Rand falls as cur­rent ac­count deficit grows

Business Day - - National - Su­nita Menon and An­dries Mahlangu

The cur­rent ac­count deficit widened marginally to 3.5% of GDP in the third quar­ter from 3.4% pre­vi­ously, mainly due to the smaller trade sur­plus, data from the Re­serve Bank showed on Thurs­day.

The cur­rent ac­count is in­dica­tive of SA’s trade with the rest of the world. Com­pared to re­cent years, the deficit has nar­rowed sig­nif­i­cantly after av­er­ag­ing more than 5% of GDP be­tween 2012 and 2015.

“What these num­bers tell us is that SA’s vul­ner­a­bil­ity to ex­ter­nal fac­tors has in­creased, though not sig­nif­i­cantly. We are still re­ly­ing more on ex­ter­nal sources of fund­ing to bal­ance our books,” said ETM An­a­lyt­ics mar­ket an­a­lyst Halen Bothma.

On Thurs­day, the rand slid more than 2% to cross R14 to the dol­lar for the first time in about two weeks.

“This is likely re­lated to other is­sues,” said BNP Paribas econ­o­mist Jeff Schultz, cit­ing the risk cen­tre of emerg­ing mar­kets, trade ten­sion and the “idio­syn­cratic risks” posed by Eskom.

“The cur­rent ac­count would have been just one of many rea­sons, in­clud­ing ex­ter­nal fac­tors,” said Old Mu­tual Group econ­o­mist Jo­hann Els.

“Most of the nega­tive in SA is al­ready priced in.”

Global mar­kets tum­bled on the news of the ar­rest of Chi­nese tech com­pany Huawei’s CFO, Meng Wanzhou, in Canada. The move stoked ten­sion be­tween the US and China as Meng is re­port­edly fac­ing ex­tra­di­tion for al­legedly vi­o­lat­ing sanc­tions against Iran.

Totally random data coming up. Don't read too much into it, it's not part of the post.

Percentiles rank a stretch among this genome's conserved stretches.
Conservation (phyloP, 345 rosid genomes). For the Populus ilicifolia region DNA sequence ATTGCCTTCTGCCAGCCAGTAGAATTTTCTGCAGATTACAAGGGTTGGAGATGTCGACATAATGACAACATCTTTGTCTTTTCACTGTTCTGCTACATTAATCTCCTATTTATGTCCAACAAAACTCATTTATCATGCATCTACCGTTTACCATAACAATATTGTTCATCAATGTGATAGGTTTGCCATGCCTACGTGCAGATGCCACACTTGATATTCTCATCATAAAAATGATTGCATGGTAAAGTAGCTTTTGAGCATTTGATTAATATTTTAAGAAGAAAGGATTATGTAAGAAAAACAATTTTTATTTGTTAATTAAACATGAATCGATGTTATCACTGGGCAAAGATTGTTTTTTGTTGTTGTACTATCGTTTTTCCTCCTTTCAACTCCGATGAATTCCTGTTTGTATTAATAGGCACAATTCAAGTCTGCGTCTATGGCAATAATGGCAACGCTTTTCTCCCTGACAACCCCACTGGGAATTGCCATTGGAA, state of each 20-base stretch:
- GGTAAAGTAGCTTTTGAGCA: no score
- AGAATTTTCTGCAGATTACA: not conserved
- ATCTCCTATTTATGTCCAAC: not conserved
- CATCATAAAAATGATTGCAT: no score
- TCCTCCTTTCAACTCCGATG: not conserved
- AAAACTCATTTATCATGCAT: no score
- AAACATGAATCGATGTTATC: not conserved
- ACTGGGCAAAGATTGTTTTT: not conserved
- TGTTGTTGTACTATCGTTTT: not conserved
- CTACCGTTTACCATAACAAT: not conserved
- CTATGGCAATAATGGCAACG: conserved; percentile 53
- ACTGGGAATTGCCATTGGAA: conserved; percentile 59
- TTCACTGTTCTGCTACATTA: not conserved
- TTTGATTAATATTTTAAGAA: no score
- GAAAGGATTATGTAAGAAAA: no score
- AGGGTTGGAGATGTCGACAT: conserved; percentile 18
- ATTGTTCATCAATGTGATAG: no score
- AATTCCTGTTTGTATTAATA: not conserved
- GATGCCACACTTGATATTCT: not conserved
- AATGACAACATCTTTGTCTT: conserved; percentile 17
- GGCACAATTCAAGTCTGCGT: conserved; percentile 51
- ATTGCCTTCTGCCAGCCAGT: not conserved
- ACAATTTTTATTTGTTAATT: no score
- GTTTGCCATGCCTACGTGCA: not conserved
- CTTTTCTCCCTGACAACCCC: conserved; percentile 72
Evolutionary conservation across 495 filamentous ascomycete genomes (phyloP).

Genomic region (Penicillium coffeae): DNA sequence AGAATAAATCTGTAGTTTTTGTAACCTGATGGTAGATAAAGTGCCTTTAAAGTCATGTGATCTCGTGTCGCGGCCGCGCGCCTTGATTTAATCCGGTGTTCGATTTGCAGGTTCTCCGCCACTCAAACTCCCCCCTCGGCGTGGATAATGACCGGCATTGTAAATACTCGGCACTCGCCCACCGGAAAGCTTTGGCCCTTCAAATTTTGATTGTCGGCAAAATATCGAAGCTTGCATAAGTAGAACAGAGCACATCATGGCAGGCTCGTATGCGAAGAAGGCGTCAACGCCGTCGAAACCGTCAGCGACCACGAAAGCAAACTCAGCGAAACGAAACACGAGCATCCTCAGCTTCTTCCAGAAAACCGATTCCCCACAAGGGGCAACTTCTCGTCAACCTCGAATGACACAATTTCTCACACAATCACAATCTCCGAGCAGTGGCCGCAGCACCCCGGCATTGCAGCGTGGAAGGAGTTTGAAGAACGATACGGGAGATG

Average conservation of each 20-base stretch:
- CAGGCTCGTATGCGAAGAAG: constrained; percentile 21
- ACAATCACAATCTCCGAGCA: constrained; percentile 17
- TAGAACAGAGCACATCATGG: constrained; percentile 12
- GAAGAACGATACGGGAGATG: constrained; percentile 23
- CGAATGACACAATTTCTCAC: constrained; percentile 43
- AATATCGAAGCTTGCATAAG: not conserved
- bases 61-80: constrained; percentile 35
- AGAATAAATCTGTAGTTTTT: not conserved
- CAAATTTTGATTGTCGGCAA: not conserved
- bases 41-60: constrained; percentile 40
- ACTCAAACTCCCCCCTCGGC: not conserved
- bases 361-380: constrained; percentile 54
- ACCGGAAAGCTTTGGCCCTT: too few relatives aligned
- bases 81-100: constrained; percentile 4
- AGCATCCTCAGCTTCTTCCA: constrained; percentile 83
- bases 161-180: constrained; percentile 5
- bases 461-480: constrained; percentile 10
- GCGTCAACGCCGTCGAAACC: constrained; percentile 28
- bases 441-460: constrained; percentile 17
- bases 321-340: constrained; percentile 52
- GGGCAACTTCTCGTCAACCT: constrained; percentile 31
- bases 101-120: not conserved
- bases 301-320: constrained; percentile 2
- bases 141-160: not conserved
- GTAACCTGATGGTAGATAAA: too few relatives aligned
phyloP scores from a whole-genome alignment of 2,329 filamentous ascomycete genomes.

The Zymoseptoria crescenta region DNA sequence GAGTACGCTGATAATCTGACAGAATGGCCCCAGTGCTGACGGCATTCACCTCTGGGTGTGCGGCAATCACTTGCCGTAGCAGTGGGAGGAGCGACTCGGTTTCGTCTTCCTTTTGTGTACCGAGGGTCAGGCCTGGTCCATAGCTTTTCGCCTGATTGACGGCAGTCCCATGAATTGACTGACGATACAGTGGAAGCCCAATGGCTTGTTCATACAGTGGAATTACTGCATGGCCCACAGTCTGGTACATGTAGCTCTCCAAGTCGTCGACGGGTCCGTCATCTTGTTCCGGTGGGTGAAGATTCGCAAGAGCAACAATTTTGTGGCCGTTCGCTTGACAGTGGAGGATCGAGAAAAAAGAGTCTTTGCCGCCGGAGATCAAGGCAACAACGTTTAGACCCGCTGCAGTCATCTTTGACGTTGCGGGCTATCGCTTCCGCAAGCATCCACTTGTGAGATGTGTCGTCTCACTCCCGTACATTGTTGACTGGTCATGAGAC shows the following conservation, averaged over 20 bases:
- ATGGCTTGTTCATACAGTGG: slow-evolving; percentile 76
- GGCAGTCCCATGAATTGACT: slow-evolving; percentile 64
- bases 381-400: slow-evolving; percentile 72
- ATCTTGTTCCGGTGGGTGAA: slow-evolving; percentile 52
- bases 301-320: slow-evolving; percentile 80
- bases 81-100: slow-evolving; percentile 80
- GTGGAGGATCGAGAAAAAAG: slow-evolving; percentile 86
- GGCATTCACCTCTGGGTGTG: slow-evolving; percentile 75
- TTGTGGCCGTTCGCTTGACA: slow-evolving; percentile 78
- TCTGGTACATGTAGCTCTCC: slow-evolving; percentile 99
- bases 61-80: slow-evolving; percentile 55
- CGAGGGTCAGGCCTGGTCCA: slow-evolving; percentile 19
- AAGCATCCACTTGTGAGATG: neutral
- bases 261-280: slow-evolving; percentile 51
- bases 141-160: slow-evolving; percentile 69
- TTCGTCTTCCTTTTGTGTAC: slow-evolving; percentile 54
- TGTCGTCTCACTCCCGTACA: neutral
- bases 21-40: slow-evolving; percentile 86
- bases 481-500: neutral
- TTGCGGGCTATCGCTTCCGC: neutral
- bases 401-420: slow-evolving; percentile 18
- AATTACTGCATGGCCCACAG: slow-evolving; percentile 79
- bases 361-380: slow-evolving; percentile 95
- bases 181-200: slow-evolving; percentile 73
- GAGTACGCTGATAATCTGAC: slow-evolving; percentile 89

The move could scup­per the trade truce the US and China reached last week­end.

The steep losses co­in­cided with a big drop on Wall Street, with the Dow Jones in­dus­trial av­er­age slid­ing 2% dur­ing its early ses­sion. The JSE also suf­fered on Thurs­day, drop­ping as much as 3% to 50,078.6 points, later re­cov­er­ing some­what to close 1.75% lower.

“It’s the fear of a global slow­down ... and SA’s cur­rent ac­count deficit widened. This will dampen SA’s mo­men­tum right now and is go­ing to pro­vide new headaches for the Re­serve Bank,” said Marc-An­dre Fongern, founder of Ger­man-based MAF Global Forex.

Schultz warned that SA is still run­ning a twin deficit and not at­tract­ing enough for­eign di­rect in­vest­ment, which makes the rand volatile. “The rand is likely to re­main vul­ner­a­ble in the event of a de­te­ri­o­ra­tion in in­vestor risk ap­petite,” said Cap­i­tal Eco­nomics econ­o­mist Wil­liam Jack­son.

Els said while in­vest­ment is “pretty weak” at the mo­ment it should im­prove.

The busi­ness con­fi­dence in­dex for Novem­ber, com­piled by the SA Cham­ber of Com­merce and In­dus­try (Sacci), im­proved by a mar­ginal 0.3 in­dex points to 96.1 from the month be­fore. This is one point higher than where it was in Novem­ber 2017.

“The flat­ten­ing of mo­men­tum in busi­ness con­fi­dence must be ad­dressed in or­der to cre­ate a sit­u­a­tion where in­vestor con­fi­dence could be nur­tured,” Sacci said on Thurs­day.

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